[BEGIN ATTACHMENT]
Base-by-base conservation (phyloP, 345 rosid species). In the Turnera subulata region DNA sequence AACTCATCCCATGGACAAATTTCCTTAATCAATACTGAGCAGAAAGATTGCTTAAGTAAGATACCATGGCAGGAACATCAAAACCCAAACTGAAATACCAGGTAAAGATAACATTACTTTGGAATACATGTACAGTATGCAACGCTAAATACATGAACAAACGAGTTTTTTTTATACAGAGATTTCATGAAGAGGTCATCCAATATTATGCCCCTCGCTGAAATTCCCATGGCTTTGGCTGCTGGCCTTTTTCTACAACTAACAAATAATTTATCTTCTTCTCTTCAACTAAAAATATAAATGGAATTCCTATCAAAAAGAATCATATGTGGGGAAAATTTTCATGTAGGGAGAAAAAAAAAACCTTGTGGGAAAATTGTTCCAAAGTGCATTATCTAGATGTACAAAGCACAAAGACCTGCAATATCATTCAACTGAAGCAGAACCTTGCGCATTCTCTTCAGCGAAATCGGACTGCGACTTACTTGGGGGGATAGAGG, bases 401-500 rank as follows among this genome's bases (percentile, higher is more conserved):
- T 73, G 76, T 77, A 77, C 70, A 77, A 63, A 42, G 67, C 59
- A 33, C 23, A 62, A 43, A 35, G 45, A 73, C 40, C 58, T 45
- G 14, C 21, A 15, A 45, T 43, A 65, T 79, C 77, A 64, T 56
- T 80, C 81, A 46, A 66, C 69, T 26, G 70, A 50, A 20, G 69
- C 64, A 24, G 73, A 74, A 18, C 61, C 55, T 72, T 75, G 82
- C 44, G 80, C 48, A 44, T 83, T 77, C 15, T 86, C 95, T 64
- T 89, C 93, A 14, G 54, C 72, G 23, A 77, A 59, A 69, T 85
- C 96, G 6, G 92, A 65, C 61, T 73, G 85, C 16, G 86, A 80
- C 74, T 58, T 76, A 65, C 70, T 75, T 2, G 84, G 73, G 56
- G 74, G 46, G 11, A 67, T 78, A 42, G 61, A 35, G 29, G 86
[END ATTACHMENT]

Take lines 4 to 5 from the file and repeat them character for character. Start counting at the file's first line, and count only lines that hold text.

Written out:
- G 14, C 21, A 15, A 45, T 43, A 65, T 79, C 77, A 64, T 56
- T 80, C 81, A 46, A 66, C 69, T 26, G 70, A 50, A 20, G 69